USEFUL REVOLUTION? TELLING THE REPUBLIC’S FOUNDING STORY IN ITS MOMENT OF PERIL

This session was dedicated to the topic of stories of the American Revolution that resonate today.

Philip Mead, Museum of the American Revolution

Mead, from the Museum of the American Revolution, reported that it had had 750,000 visitors since it opened on April 19, 2017. He called storytelling the most powerful form of persuasion. He asked if the American Revolution was ending. He did so because of the traditional equating of the American Revolution with heroism. He noted that one question that frequently arose with museum visitors was the complaint: where are the heroes?

Keep this comment in mind.

Rob Parkinson, Binghamton University

Parkinson, a repeat presenter from the President’s Plenary, stated that we are living in a dangerous time. Americans in power are sure they have the true identity. We must continue to tell the stories of the American Revolution and be ready to go for broke. We cannot afford to be scolds.

Note: I had a little trouble keeping up with my notetaking during this presentation so I did not get the full gist of what he said so my comments may not make sense.

Honor Sachs, University of Colorado

Sachs addressed the issue of how we present the past today. She volunteered that she is coming from an anti-Trump view but as a teacher she needed to check her opinions based on gender, sexual preference, and religion at the door.

Sachs said the calls for unity are wrong since they mean someone will be screwed.

She spoke of white nationalism and patriarchy.

She despaired that America walked away from the best solutions and options during the American Revolution with devastating consequences.

In-between, she made some comments that really struck home. They go to the heart and soul of the challenge of teaching the American Revolution today. She said it was hard to be an historian today. She sees teaching as a civic obligation. She does not want to teach despair. She embraces the narrative of hope. She sees the American Revolution as a story of possibility, as a moment when we at least tried to do the right thing.

During the Q&A, Sachs was asked about the teaching of civics. She said there was a deep-seated need to find heroes. Remember the complaint (above) by the visitors to the museum of the American Revolution: where are the heroes? College professor Sachs and Museum educator Mead both have honed in on the exact same problem confronting the country today.

Chernoh Sesay, DePaul University

Sesay focused on the African role in Atlantic history and the American Revolution. More work needs to be done in this area. He stated the easily overlooked truism that Africa is not a nation, it is a continent of nations, empires, and peoples. Revolutions occurred in West Africa too. We should examine the American Revolution from the vantage of Africa. Mentioning Crispus Attucks in the curriculum is not enough.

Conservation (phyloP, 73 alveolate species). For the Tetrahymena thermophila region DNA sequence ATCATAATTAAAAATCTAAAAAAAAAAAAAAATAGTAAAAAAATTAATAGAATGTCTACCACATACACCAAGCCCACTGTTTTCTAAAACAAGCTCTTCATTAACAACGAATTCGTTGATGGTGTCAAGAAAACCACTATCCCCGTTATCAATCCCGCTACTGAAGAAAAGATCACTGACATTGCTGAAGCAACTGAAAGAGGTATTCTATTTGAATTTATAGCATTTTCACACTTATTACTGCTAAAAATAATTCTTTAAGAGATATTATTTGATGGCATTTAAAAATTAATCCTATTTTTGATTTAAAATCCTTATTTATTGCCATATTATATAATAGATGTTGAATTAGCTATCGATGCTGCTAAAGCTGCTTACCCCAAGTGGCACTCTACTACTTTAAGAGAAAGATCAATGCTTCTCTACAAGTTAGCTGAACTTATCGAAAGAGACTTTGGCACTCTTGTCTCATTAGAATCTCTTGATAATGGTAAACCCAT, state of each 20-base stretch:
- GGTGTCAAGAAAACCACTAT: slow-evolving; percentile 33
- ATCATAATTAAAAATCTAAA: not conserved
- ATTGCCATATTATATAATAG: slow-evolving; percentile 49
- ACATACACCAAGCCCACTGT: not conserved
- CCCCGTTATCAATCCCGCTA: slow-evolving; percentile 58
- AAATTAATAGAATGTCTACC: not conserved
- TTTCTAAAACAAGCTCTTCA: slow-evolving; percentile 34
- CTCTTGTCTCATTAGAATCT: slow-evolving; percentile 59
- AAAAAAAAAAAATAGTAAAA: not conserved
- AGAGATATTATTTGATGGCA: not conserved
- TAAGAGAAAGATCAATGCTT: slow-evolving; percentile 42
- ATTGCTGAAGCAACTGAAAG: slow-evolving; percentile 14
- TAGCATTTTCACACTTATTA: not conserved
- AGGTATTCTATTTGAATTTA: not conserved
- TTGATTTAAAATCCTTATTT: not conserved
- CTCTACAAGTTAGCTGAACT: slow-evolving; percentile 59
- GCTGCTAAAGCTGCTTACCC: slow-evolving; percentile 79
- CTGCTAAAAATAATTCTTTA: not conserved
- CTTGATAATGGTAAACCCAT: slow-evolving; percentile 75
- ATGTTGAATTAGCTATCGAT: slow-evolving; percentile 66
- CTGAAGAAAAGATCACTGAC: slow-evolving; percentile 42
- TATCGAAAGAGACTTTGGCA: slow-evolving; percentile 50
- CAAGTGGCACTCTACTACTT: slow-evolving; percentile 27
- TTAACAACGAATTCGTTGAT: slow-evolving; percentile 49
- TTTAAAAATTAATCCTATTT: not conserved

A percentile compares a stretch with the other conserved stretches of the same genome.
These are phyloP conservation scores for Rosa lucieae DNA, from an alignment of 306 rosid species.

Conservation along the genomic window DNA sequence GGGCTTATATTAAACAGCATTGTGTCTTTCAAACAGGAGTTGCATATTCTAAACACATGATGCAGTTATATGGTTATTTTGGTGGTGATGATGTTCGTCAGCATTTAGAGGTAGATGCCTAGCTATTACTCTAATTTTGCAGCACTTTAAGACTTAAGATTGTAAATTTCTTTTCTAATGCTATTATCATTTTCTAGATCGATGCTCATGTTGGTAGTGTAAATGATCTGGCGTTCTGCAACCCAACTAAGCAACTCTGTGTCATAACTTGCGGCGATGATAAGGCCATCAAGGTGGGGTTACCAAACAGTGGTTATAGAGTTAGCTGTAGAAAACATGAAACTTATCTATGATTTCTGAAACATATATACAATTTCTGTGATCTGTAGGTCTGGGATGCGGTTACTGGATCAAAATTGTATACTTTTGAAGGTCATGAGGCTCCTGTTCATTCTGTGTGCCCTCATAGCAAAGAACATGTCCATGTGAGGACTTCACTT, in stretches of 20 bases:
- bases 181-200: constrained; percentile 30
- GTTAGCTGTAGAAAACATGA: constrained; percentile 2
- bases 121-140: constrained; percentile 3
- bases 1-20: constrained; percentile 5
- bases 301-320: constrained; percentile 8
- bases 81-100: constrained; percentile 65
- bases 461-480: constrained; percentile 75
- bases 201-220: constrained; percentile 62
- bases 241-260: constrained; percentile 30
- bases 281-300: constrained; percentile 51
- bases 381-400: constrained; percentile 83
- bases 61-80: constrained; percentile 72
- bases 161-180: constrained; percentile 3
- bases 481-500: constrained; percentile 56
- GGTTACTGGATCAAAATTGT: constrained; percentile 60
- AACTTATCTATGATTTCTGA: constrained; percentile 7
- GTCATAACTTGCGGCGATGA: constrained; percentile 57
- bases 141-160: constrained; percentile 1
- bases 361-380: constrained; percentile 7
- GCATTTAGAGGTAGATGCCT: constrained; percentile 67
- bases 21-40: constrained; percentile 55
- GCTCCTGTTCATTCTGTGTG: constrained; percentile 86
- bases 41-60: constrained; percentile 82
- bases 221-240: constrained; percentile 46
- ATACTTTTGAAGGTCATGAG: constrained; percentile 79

Serena Zabin, Carleton College

Zabin noted the tension between the past and the present that historians walk. As an example consider the notion of citizenship. Optimism does not mean denying the darkness. We need to write for the future and trust that the unknown future will need it. We need to have faith that what we write will matter someday.

No doubt I have not given full justice to these presentations. More could be written about each one. If there had been published abstracts for them I would have included them. This report is based on handwritten notes by a non-stenographer so I know I missed part of what was being said while I was writing.

In this final section to this long blog, let me address two considerations raised by these presentations – writing and heroes.

Zabin asks us to have faith that the writing of scholars will matter someday. Why not today? In the Q&A, Clifton Barry, Unpaid Labor org., expressed his optimism on race. He said he was emboldened by what scholars write for lay people meaning today. But scholars often do not write for lay people. In my blogs on the American Revolution Reborn conference (American Revolution Reborn: Missing New York), I reported on the disdain with which scholars view airport best-sellers. These are the history books non-scholars write for non-scholars that are purchased in airports and other retail outlets or online but that are not available at academic conferences. They tend to be about heroes and sell much better than academic books.

People have been voting with their wallets for stories of hope and heroes from even before the 2013 conference on the American Revolution Reborn to the American Revolution at the 2019 SHEAR conference. Why can’t scholars tell such stories? Do they think that would be compromising their academic integrity? Do they feel a professional obligation to tear things down? Do they feel a sense of righteousness when they undermine myths? How come in all these sessions on the American Revolution, no one came to praise it but only to bury it?

So let me end with the stories of optimism and hope that scholars may wish to consider. I do so knowing that undoubtedly scholars have considered them but these were not the presentations at these conferences.